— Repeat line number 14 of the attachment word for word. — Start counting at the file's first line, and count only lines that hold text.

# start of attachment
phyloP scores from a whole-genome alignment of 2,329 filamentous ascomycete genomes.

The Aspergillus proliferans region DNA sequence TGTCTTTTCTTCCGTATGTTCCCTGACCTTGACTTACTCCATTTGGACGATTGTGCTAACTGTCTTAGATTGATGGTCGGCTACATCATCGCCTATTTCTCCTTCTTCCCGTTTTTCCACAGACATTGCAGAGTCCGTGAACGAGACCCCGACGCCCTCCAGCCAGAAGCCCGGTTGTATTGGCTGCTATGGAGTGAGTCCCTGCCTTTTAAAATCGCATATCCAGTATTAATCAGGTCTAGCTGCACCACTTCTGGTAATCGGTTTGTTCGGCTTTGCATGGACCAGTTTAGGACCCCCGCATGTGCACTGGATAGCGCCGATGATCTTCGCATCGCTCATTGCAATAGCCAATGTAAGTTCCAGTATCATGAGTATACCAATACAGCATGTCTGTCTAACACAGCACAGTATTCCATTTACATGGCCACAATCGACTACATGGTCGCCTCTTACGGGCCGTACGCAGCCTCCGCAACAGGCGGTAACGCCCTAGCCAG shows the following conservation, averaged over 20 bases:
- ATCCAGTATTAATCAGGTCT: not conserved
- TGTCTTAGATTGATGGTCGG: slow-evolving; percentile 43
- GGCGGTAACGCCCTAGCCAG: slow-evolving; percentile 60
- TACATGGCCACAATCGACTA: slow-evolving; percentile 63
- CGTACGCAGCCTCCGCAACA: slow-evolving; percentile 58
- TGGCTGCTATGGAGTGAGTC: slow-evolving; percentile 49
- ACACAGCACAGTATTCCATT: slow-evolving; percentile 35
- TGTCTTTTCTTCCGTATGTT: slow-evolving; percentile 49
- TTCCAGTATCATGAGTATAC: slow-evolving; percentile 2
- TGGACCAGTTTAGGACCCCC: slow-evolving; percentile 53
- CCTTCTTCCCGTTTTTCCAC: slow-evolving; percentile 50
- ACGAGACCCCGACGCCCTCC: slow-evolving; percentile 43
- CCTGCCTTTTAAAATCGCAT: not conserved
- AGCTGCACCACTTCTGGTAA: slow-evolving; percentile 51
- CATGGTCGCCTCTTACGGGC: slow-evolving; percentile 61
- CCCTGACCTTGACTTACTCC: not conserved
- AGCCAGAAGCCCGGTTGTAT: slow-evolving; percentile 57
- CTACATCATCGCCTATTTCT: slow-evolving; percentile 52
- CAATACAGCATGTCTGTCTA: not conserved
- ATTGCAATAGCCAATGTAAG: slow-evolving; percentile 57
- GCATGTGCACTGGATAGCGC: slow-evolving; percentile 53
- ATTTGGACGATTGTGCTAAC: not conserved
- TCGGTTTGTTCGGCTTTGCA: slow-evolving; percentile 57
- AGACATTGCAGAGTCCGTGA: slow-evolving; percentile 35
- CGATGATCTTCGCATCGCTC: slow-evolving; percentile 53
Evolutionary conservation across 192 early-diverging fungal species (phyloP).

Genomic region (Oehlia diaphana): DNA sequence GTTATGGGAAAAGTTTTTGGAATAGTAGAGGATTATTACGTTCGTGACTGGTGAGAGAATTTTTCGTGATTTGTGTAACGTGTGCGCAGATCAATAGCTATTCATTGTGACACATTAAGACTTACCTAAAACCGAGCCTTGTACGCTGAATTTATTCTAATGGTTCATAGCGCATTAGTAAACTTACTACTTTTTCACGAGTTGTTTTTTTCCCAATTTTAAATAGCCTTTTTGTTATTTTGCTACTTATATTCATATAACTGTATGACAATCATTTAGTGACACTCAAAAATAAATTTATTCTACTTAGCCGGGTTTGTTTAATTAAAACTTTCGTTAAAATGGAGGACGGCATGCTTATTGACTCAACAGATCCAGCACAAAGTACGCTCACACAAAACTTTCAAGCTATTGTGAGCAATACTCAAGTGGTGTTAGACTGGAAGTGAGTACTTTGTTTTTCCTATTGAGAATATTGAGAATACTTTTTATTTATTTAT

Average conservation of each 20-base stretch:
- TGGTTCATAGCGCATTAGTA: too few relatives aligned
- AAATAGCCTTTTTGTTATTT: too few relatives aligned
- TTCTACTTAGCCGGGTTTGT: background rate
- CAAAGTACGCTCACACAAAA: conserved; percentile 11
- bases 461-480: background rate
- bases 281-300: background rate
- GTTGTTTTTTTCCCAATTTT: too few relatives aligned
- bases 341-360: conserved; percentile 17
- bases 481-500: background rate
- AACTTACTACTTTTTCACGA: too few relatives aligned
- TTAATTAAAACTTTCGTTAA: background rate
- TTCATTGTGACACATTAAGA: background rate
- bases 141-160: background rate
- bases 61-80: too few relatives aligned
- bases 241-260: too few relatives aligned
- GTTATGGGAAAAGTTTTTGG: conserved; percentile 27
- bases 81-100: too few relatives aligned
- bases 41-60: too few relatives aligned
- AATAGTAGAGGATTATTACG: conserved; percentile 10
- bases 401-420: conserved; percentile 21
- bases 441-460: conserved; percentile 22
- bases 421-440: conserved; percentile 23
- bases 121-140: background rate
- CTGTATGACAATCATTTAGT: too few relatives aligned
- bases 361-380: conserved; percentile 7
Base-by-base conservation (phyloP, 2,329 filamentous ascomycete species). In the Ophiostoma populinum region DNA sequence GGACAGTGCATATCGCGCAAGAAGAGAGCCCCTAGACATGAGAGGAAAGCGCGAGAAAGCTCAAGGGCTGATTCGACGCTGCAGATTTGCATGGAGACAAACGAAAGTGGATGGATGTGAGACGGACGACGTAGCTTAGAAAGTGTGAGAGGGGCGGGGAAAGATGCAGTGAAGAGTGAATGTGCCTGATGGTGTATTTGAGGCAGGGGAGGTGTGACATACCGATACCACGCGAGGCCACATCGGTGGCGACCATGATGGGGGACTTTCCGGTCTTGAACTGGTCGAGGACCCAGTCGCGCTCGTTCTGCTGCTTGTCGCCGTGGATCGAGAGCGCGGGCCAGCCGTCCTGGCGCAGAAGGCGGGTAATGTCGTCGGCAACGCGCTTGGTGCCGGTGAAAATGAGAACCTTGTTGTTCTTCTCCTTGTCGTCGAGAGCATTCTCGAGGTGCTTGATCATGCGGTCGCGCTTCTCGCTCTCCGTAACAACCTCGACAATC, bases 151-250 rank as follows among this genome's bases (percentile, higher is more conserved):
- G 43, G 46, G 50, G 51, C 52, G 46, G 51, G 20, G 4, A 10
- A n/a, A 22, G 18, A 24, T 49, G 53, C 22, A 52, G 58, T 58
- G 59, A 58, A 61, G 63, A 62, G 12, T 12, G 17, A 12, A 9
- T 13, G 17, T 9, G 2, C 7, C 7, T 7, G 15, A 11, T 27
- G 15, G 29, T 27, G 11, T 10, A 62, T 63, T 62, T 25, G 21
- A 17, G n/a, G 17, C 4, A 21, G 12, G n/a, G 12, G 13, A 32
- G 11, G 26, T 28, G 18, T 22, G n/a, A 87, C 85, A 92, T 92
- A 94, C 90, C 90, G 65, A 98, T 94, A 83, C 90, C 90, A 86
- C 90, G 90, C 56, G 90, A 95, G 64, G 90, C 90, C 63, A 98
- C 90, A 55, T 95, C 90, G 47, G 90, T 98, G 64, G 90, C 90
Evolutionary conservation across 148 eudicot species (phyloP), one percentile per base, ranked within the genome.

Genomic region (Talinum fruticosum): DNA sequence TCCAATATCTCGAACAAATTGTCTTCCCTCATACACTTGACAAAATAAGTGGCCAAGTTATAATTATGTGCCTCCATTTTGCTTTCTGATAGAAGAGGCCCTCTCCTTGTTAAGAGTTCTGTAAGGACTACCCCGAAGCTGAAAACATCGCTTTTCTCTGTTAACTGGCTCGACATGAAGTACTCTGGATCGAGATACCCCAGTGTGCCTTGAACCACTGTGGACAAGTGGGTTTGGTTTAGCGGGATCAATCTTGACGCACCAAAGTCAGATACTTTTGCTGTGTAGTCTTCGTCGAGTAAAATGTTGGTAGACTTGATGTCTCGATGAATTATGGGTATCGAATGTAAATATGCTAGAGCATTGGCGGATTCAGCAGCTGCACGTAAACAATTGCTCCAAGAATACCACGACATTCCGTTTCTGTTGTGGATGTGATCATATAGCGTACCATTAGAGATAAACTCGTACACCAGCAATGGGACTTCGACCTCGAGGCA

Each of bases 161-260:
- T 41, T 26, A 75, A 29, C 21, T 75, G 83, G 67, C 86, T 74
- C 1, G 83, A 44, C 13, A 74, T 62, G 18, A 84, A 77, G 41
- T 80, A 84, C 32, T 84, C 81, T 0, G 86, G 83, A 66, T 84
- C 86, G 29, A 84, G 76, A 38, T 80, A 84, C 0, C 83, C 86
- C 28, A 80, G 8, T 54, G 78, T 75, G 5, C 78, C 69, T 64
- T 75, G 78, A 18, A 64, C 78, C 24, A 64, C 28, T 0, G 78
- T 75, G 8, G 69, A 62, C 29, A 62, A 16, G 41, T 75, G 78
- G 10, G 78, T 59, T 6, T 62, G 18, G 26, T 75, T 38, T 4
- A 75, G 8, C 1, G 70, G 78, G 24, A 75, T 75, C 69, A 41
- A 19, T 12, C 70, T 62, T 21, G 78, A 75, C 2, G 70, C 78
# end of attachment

- ACGAGACCCCGACGCCCTCC: slow-evolving; percentile 43